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Built by a 56-year-old Italian mechanic for his daughter, Erika, after she broke her arm practicing. [via Dude Craft]


Sean Michael Ragan

Sean Michael Ragan

I am descended from 5,000 generations of tool-using primates. Also, I went to college and stuff. I am a long-time contributor to MAKE magazine and My work has also appeared in ReadyMade, c’t – Magazin für Computertechnik, and The Wall Street Journal.

  • Mark Williamson

    Gearing unicycles (“gunis”) is more highly developed than one would expect – the relatively niche market of distance unicyclists is still large enough (and, seemingly, containing enough technically-minded people) to support some interesting solutions.

    Schlumpf now make an epicyclic unicycle hub:
    these are a reasonably natural evolution, given Schlumpf’s previous work on epicyclic gears for bicycle bottom brackets:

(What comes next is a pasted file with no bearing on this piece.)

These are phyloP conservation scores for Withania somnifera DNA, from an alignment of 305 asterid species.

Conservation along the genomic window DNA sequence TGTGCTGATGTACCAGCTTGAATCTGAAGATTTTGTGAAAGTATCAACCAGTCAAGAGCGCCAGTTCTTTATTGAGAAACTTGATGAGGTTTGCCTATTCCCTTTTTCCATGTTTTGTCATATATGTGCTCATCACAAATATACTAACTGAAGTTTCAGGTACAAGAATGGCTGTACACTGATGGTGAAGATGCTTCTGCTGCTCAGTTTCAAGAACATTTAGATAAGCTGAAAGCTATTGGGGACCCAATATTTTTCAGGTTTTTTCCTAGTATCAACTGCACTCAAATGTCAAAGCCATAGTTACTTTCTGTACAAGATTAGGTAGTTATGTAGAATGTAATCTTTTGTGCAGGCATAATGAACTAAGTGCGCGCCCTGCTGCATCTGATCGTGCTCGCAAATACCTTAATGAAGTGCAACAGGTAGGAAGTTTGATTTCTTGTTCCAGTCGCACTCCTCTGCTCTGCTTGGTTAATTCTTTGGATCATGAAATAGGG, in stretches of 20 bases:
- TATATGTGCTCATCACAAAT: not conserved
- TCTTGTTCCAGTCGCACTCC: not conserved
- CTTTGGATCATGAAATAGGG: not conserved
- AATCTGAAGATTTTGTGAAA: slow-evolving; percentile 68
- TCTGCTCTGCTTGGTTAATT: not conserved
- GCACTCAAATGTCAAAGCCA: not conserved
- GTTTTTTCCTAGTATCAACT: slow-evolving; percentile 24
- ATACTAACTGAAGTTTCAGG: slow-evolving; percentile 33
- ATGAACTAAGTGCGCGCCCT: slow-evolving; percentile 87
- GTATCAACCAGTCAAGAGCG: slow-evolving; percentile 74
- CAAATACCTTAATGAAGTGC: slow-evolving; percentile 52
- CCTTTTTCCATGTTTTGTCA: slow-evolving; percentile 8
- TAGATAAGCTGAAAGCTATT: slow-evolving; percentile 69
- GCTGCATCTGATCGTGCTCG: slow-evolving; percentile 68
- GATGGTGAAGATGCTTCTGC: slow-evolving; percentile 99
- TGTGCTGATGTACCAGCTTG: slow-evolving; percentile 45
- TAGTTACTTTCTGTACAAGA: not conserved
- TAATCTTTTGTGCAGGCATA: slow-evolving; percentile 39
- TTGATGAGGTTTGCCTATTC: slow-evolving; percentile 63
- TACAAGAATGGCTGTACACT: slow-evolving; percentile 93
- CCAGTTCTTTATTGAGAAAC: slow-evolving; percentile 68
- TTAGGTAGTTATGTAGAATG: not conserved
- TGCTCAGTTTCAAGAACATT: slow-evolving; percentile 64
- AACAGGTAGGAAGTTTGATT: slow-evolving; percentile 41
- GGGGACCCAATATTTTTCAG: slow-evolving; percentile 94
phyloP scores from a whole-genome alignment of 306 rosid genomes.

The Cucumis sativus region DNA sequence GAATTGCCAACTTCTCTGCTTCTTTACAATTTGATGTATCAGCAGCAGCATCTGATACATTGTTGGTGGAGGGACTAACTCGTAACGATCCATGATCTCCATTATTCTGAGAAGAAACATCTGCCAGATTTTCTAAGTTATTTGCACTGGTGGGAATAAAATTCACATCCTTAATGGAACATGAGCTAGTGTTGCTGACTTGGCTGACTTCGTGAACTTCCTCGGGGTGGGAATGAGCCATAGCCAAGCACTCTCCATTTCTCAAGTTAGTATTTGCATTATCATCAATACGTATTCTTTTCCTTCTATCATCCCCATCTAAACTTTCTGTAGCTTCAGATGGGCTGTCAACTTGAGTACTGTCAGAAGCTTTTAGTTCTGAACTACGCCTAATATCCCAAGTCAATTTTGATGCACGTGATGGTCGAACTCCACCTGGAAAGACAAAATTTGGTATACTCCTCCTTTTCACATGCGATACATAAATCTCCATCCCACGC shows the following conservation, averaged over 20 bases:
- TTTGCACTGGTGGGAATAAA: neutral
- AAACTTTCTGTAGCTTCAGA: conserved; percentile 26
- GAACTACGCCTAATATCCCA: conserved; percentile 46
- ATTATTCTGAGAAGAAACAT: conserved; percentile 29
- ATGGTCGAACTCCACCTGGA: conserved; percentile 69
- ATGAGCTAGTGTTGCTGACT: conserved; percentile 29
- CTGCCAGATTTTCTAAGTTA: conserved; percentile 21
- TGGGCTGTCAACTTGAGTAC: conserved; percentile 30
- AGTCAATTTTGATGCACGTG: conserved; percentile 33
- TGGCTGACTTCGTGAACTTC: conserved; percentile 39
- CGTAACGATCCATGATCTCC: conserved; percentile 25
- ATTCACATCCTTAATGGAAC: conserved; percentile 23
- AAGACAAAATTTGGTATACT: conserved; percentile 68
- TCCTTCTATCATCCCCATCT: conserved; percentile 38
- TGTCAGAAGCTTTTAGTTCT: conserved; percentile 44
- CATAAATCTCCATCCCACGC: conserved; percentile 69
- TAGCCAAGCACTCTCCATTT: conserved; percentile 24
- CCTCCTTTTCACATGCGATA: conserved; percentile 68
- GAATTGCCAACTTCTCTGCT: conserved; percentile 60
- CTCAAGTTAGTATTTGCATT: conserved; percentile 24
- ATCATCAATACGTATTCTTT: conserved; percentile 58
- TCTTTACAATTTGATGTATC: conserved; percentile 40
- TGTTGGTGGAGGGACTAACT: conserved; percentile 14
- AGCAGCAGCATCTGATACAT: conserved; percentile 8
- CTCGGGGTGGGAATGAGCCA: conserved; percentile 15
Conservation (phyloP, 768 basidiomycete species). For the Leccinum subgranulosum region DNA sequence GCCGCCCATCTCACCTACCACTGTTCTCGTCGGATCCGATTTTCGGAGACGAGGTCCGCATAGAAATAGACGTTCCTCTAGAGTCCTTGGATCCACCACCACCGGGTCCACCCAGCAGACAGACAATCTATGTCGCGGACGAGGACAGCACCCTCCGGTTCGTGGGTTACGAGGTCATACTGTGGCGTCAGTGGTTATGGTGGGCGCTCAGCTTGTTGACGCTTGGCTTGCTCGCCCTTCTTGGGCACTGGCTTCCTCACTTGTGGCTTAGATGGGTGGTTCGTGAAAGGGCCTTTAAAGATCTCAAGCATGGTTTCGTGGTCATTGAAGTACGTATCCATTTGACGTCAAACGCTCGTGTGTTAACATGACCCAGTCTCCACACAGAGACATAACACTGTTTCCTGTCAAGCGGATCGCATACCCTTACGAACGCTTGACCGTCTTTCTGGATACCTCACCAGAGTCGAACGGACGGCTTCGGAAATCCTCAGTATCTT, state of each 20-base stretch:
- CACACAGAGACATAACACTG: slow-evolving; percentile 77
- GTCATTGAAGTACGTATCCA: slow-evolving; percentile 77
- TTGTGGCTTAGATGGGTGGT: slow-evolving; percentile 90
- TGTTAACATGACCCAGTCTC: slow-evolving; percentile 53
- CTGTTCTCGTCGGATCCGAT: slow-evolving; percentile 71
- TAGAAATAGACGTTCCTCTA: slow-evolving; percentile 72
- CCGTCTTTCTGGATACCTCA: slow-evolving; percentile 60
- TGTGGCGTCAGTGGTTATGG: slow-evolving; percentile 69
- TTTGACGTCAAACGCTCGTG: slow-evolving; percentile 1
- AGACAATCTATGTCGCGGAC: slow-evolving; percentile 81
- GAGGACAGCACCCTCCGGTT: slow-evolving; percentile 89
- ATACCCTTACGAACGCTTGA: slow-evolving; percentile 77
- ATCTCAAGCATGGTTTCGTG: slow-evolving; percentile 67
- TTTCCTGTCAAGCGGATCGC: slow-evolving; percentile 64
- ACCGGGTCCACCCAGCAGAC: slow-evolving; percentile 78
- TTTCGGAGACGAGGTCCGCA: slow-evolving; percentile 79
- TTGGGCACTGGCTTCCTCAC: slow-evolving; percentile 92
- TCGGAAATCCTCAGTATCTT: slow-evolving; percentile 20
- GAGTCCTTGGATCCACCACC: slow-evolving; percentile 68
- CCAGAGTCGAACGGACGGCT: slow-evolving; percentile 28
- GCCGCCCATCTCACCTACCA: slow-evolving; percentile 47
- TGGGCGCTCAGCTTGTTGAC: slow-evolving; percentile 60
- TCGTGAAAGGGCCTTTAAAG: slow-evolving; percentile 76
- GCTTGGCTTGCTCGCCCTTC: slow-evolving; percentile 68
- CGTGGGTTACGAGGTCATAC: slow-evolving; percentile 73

Unlike Greg Harper’s creation (which was ahead of it’s time), the Schlumpf is on-the-fly shiftable using buttons that are fitted in line with the wheel’s axle – it’s possible to shift by tapping a button with your foot. Many top distance unicyclists have used these since they became available.

    There’s also an extra-strong version of the Schlumpf hub for offroad unicycling:

    Pete Peron’s Purple Phaze:
    and Red Menance:

    (amongst others) use an alternate gearing system based around a “jackshaft”, which is quite interesting. I think this arrangement (or similar) has also been seen on some old-fashioned bicycles but it’s basically never seen these days. The jackshaft-based gunis are not on-the-fly shiftable but can be geared up to insane ratios.

    It’s pretty cool stuff anyhow; Grep Harper’s hub (as linked) is the first epicyclic uni hub I’m aware of existing and predates the Schlumpf by quite some time.

  • nick

    The training wheels are kind of a neat idea, but with that little ground clearance I’m not sure how you’ll learn to balance.

    I think it would work better if it went vertical as close as possible to the wheel, and leave enough ground clearance to ride fairly normally, so the rider still has to balance and the wheels are only there to give a chance to recover when they get too far out of balance.

    Afterall, if you’re going to rely on a 2nd wheel to keep you upright, it’s called a bike. ;)